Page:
Third time wasn’t the charm for Project Runway contestant Rami Kashoú. The Palestinian-born draping impresario was season four’s runner-up to wunderkind Christian Siriano back in 2007, then saw his time in the inaugural run of Project Runway All Stars cut short in 2012. Now, the 20th season of the Bravo reality competition is airing in an All Stars–style format hosted by Siriano and bringing back contestants from 19 years of Project Runway. Kashoú had the bad luck of being eliminated twice; the “Siriano Save” allowed the mentor and host to rescue Kashoú from elimination after his episode-eight ejection, only for the contestant to go home for good during the penultimate episode on August 31.
Though Kashoú didn’t secure the season’s final victory, there’s plenty he’s proud of: his top looks, including a chic lingerie-inspired gown and perfectly fitted separates for a Below Deck uniform challenge showcased his skill in fabric manipulation and tailoring. And he stood his ground with a firm rejection of the judges’ vaguer critiques. Calling his work “dated”? He won’t let that stand. “It’s very cliché, when you’re describing someone’s work who happens to be older,” says Kashoú. “Having come back, I was able to break that mold I was placed in in the beginning, because I disagree with it highly. And I’m glad they showed me disagreeing with it in my interviews, because come on, it’s ridiculous.”
This season had very specific challenges, like the Below Deck uniform, and very abstract challenges, like the “what does freedom mean to you?” Is your creative process different when the challenge is more finite versus open-ended?
I start each time with the truth: my truth as an artist and my truth as a designer. There’s no real strategy to how I start or finish. I made a vow going on the show this time that I’m not going to be afraid to share my story, to share my humanity, to share my personal moments.
There’s often a specific Middle Eastern narrative on TV, and as an Iranian American, it touched me to hear you talk about your childhood, and it surprised me to hear you refer to living under occupation. I was curious if you got feedback about that from other contestants.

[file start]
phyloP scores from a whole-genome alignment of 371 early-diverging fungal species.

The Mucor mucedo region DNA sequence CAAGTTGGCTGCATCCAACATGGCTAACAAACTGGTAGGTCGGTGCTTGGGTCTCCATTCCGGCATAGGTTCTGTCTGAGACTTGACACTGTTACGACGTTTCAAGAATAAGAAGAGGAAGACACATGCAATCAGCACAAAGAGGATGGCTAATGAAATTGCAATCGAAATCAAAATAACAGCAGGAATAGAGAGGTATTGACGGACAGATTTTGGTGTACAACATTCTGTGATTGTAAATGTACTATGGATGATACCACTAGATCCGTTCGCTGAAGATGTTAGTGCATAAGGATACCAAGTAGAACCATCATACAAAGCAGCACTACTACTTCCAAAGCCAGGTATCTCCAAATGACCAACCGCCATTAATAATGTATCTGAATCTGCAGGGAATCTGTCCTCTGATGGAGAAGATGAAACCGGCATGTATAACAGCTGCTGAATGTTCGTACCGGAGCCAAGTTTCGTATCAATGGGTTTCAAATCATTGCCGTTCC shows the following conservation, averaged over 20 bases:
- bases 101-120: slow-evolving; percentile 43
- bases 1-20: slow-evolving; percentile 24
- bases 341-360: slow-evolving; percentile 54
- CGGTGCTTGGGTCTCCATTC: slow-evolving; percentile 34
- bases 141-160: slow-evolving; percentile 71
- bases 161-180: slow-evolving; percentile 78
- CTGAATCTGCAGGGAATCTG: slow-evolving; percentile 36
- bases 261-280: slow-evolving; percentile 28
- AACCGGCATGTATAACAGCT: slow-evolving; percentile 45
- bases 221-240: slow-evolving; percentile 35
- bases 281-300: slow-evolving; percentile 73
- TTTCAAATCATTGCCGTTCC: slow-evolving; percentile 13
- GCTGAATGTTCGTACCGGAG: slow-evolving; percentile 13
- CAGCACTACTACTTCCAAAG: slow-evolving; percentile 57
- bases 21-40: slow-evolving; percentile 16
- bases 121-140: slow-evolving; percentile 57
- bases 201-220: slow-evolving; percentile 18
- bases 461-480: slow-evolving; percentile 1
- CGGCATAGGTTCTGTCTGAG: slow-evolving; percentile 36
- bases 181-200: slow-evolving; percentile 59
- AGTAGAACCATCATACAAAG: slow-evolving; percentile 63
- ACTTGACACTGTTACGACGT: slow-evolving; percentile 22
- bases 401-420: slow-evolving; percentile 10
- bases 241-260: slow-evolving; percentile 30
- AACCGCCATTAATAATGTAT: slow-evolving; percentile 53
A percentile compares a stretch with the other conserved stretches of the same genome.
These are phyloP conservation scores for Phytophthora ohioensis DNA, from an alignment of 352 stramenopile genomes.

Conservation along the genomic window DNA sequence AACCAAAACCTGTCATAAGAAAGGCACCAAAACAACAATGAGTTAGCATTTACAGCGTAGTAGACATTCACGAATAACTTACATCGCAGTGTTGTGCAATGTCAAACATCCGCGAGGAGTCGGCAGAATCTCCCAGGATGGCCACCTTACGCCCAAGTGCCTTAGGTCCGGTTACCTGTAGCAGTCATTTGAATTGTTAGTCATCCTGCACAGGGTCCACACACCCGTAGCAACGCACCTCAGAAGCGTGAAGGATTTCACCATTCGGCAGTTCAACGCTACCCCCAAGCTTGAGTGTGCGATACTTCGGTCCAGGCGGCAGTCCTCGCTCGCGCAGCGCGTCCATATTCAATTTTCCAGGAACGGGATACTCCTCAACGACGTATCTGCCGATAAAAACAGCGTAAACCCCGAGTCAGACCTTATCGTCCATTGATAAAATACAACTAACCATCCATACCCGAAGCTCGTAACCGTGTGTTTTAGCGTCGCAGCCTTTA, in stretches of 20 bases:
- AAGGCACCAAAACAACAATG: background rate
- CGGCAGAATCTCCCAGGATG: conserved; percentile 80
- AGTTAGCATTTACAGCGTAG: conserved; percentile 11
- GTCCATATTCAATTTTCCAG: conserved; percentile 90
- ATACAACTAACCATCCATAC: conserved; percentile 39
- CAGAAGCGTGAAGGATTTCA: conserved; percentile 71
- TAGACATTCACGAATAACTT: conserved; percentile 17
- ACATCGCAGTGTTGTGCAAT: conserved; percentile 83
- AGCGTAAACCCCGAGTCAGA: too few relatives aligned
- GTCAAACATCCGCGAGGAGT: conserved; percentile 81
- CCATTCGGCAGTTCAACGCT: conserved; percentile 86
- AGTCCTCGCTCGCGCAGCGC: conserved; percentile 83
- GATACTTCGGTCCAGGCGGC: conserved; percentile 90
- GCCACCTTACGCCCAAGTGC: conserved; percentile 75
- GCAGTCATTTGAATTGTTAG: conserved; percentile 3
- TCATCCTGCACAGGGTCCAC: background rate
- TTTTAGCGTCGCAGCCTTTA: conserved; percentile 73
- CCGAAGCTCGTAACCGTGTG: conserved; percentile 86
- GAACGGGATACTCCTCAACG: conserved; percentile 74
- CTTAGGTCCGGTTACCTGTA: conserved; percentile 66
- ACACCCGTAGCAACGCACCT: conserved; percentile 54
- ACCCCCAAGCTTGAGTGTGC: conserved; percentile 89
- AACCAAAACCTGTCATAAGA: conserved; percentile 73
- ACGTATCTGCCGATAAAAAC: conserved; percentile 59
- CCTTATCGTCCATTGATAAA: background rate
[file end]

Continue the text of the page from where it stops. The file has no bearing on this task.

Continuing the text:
Being a part of a cast that is diverse, being a part of a cast that has — in this season in particular — supported people of color, I took that as a safe space to share and express my background, my history, and where I’ve come from and where I still go every summer to see my family. Some of my cast members’ stories of struggles are different, and I think they deserve to have light shed on their experiences and their personal stories. I also think there are parallels in some areas, and I draw inspiration from that — from the Black struggle in America, from Black history. We only have history to refer to and learn from as humans, and art and design are reflections of the times. I also knew that at the end of the day, if somebody wanted to edit things out, they could. It’s not fully in my hands. But what is in my hands is sharing my truth and my story. I’m just sharing the facts.
You’ve now presented to three different judging panels: Heidi Klum, Nina Garcia, and Michael Kors for your first appearance in the franchise; Isaac Mizrahi and Georgina Chapman for All Stars on Lifetime; and most recently Elaine Welteroth, Brandon Maxwell, and Nina again. Is there one judge over the various versions of the show who’s giving you the most helpful or constructive feedback?
Nina wins this challenge for sure. Thank God for Nina, because she’s the grounding force. I respect all the judges, but I don’t agree with some things Elaine said. Nina was there to counterbalance things. I was always drawn to her, and to Brandon and his humor. When he would say he wanted to wear my designs in two separate challenges, that is the biggest compliment to a designer. What was key for me was to highlight the positive moments and leave the rest. If something did not apply, in my view, I just let that go. I didn’t even want to discuss it or debate it, because at the end of the day they are filming a show, and I’ll just leave it at that.
There was a lot of reliance on adjectives like dated as a criticism, and I wanted more. Tell me what else the outfit is doing.
It’s very cliché, when you’re just describing someone’s work who happens to be older. If my journey ended when I was eliminated the first time and I did not come back, those words could have become a thing. That’s why I always say, in the words of Maya Angelou, words really matter. People sometimes underestimate that they matter. That’s why it’s important to have constructive criticism. Having come back, I was able to break that mold that I was forcibly placed in in the beginning, because I disagree with it highly. And I’m glad that they showed me in my interviews disagreeing with it, because come on, it’s ridiculous.
Calling something “dated” without explaining the reasons why is just not enough. Korto has brought that up; I think it was even discussed between the designers at one point. It doesn’t mean that older designers cannot create hip, cool, fashion-forward things. Of course we do, and of course we can. Eventually the dialogue shifted into finally appreciating the experience and the skill, the imagination and the talent we have, because we are all talented at the end of the day. I don’t think our talent is measured by how much time we spent on the show. Everybody, including the first person who may have left, Nora, they all come with a whole set of talents. I don’t think that Nora’s any less talented than anybody else, including anybody who’s in the finale right now.